BEIJING -- The People's Bank of China has "no timetable" for launching its planned digital currency, the bank's governor said Tuesday, in his first direct mention of the e-yuan project in a news conference.
Speaking in advance of the 70th anniversary of modern China on Oct. 1, Yi Gang cited the need for studies, tests and evaluations before adopting the virtual currency, which he said would be aimed to partly replace cash. A team at the central bank had made "positive progress" in studying digital currencies since starting work in 2014, he added.
Since U.S. social networking titan Facebook's announcement this year of plans to introduce its own cryptocurrency called Libra, PBOC veterans and officials have alluded numerous times to the e-yuan project, leading to market speculation of a potential launch this year. Yi's statement appeared aimed at quelling such speculation, while suggesting work on the project is coming along.
The digital coin would operate under a two-tier framework involving the central bank and commercial lenders, and "would not change" the existing currency supply routes and framework, Yi said. The statement was taken to mean the central bank would be the body to issue the e-yuan, which would then spread to households and businesses by way of commercial banks.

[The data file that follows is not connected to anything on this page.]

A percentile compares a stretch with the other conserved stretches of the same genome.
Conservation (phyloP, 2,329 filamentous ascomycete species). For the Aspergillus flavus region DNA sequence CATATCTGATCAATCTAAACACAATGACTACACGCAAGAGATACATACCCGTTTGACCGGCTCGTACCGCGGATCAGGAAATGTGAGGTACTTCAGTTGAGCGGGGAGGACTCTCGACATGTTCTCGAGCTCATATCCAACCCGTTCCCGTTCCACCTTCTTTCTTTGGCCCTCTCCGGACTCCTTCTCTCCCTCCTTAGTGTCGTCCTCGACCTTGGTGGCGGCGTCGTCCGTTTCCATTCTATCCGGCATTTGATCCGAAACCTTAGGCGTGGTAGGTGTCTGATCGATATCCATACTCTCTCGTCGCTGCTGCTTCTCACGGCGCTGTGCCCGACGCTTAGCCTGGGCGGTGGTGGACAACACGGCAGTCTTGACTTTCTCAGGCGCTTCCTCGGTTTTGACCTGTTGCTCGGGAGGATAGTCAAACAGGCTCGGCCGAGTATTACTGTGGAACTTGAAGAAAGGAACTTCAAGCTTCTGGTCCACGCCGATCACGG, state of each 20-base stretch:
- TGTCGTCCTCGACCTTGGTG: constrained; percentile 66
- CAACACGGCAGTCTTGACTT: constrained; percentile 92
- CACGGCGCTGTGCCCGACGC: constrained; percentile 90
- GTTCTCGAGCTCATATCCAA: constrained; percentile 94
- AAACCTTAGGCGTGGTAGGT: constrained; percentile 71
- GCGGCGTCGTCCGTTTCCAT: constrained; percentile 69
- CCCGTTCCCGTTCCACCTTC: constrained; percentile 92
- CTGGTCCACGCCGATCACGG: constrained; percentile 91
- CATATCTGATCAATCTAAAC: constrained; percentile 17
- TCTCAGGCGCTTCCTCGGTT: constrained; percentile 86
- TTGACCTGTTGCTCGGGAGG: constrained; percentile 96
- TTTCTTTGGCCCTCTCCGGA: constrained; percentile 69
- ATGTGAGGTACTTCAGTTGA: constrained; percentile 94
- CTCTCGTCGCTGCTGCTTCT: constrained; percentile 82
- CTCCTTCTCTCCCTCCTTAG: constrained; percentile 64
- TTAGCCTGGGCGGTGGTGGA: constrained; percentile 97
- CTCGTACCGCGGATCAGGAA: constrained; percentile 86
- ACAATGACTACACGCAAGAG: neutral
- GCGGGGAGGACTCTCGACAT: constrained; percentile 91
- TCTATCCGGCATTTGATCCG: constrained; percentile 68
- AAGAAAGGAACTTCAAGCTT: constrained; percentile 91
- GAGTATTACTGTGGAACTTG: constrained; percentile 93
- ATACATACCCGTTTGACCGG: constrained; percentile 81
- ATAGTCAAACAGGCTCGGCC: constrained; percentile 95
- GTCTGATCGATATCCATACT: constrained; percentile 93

Yi said administration of the currency would be centralized, in a likely further indication the central bank would manage issuance and circulation. He added that the coin could be underpinned by blockchain -- the distributed ledger technology on which virtual currencies like bitcoin are based -- or by other, new methods that evolve from existing electronic payment tech.
The biggest hurdle Yi cited was readying the coin to be used "across borders," a goal that would require having the e-yuan up to regulatory scratch to combat money laundering, terrorist financing and tax evasion.
Yi said China's economy is moving in rational intervals and expressed confidence in the prospect of stable growth. He added that the bank would continue its prudent monetary policy while maintaining strength, and would not resort to "flood-like" stimulus or follow other central banks in sharply lowering key rates.
His words were taken to mean the PBOC would refrain from large-scale easing, but continue to fine-tune lending rates, as well as reserve ratios dictating how much cash banks must keep on hand.
Yi added that in his view, a leading economic system that could maintain normalcy in monetary policy for several years would become a beacon of hope in the global economy and a target of envy in markets. The statement appeared to hint that Beijing aims to steer the economy in a stable fashion at least for the next few years and avoid drastic easing measures.
By keeping key rates above those of advanced nations, China likely aims to lure overseas investors' cash into its financial market, hoping to shore up the current account balance hit by such factors as the U.S. trade war.